Cars, EMFs and EMR
a teleconference hosted by Inter-Occupy's Sandi Fields
facilitated by Katie Singer, author of An Electronic Silent Spring
with geophysicist and electrical engineer Dr. Gary Olhoeft
and biophysicist Dr. Bill Bruno
January 29, 2015
Americans aren't aware of the dangers of electromagnetic radiation. We're endangering ourselves from TVs, cellular phones, neon lights, electric light bulbs...It didn't have to be this way.
The Car Talk Brothers, Tom and Ray Magliozzi
Because of a technical glitch, Inter-Occupy's Sandi Fields' introduction to this teleconference did not record entirely, neither did Katie Singer's. Here's the text of Katie Singer's introduction, followed by the recording:
The FCC formed in 1934 and began encouraging people to develop and market new electronics--as long as they did not create "harmful interference." The FCC defined harmful interference as anything that interferes with existing radio, TV and now cellular and Internet broadcasts. The FCC's definition has never included biological harm--harm to human health or wildlife.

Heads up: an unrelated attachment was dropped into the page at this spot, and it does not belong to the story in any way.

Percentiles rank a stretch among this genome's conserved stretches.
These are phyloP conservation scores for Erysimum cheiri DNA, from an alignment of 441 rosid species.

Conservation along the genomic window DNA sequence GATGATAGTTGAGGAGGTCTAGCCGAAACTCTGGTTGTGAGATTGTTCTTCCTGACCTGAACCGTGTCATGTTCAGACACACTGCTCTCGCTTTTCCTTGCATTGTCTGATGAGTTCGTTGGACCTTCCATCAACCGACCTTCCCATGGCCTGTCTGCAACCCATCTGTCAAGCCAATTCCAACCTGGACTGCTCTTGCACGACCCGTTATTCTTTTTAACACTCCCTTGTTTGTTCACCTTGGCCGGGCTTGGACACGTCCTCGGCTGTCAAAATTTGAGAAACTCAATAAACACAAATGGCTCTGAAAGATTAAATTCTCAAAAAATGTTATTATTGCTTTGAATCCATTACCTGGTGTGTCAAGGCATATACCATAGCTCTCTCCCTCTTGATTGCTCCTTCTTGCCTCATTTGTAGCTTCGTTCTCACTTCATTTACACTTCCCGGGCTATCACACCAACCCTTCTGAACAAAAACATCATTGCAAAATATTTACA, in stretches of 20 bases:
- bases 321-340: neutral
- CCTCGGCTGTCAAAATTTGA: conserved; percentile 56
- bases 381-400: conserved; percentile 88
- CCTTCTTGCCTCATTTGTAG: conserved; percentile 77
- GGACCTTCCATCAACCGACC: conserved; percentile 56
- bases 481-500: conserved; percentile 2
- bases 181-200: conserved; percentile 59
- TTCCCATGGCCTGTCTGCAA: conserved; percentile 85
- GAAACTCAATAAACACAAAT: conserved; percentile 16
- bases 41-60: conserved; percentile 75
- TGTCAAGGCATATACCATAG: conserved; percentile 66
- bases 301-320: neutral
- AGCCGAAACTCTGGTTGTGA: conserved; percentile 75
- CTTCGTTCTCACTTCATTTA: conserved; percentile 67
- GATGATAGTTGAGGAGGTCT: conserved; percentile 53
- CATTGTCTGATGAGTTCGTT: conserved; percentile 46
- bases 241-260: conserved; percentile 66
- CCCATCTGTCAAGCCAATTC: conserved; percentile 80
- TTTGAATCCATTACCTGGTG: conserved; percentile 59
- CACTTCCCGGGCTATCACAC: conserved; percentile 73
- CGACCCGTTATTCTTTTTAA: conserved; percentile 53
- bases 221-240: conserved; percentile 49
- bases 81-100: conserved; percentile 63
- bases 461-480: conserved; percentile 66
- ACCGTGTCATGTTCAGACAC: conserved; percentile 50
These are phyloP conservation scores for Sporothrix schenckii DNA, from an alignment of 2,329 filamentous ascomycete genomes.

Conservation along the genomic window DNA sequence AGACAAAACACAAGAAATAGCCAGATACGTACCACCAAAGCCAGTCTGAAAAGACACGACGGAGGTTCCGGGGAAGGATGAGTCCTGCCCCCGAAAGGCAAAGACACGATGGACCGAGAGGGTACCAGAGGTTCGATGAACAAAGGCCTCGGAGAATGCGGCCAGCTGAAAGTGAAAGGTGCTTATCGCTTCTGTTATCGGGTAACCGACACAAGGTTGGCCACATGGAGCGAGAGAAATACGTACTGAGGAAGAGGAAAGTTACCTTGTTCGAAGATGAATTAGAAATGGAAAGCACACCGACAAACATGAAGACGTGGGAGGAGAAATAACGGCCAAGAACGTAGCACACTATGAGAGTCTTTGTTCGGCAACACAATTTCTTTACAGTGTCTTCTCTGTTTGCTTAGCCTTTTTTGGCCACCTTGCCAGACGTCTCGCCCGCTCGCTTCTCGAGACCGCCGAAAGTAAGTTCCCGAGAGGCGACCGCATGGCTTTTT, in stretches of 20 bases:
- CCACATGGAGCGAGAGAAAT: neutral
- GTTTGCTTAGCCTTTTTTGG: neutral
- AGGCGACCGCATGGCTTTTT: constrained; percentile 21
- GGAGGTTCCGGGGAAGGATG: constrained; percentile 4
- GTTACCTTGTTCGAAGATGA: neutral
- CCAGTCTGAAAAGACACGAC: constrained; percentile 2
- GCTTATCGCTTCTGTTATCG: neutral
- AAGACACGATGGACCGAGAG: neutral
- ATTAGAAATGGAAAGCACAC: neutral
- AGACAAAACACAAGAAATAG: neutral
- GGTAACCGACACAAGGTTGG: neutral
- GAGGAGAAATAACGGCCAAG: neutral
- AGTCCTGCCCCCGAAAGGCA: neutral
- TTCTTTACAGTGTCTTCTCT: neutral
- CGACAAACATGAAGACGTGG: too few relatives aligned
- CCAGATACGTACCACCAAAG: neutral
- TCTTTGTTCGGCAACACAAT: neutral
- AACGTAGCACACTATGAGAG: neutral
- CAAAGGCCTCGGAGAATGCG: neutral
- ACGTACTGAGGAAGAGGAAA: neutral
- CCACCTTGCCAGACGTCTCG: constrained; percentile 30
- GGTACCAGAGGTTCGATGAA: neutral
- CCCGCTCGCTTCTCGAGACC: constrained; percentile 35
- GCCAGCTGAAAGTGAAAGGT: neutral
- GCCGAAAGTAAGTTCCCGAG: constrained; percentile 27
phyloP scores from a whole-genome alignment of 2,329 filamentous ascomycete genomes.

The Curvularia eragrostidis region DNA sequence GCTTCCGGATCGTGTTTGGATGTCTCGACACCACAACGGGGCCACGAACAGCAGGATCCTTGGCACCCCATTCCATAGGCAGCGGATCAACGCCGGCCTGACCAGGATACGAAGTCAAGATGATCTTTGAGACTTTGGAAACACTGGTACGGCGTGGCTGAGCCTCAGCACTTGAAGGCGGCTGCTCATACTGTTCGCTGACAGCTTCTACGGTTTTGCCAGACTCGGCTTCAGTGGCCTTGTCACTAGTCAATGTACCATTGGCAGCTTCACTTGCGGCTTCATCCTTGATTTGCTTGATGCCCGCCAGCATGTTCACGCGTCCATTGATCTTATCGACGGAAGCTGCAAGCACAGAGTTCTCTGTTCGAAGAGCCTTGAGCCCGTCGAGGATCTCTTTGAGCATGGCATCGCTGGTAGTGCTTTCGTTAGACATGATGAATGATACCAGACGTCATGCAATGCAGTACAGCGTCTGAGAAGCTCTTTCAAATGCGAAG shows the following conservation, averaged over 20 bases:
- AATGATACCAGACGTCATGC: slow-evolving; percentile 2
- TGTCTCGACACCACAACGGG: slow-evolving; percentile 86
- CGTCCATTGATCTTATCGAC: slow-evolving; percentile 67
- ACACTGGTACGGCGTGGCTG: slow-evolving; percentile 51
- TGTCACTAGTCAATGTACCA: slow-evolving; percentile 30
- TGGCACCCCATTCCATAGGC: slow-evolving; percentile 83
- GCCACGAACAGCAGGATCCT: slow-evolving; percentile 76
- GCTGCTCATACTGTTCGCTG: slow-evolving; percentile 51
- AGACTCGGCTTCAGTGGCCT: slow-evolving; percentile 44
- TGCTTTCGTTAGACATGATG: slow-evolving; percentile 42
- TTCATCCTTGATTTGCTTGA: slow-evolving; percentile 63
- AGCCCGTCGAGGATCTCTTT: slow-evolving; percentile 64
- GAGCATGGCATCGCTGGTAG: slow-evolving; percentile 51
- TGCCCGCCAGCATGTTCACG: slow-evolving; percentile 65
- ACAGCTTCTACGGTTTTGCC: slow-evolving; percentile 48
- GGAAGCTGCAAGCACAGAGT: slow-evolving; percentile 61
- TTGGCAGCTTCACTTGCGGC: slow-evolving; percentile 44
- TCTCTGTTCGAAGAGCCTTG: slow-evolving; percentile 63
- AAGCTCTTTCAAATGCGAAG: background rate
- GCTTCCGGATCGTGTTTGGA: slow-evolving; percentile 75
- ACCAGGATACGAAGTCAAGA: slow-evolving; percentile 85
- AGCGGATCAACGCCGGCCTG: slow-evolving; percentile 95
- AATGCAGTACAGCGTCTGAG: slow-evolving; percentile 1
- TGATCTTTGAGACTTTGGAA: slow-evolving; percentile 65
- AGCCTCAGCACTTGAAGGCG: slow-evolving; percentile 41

If we're inside of a car and not wanting exposure to electromagnetic radiation (EMR), some cars may be safer than others. How do we determine which cars are safer? Early cars had some electronics. In the 1980s, some cars started using computers.
I admit that I know very little about how cars work. This may be because I didn't come from Gary Olhoeft's family. Sometime in the mid 1920s, when Gary's father wanted a car, Gary's grandfather said, "Sure. But before you drive it, you've got to take it apart and put it back together."
I'm hoping we can do a little of this today. My guests are Dr. Gary Olhoeft, an electrical engineer and geophysicist. He's professor emeritus at the Colorado School of Mines. We're also joined by Dr. Bill Bruno, a biophysicist who worked at the Los Alamos National Lab for 20 years and now does research at the New Mexico Consortium.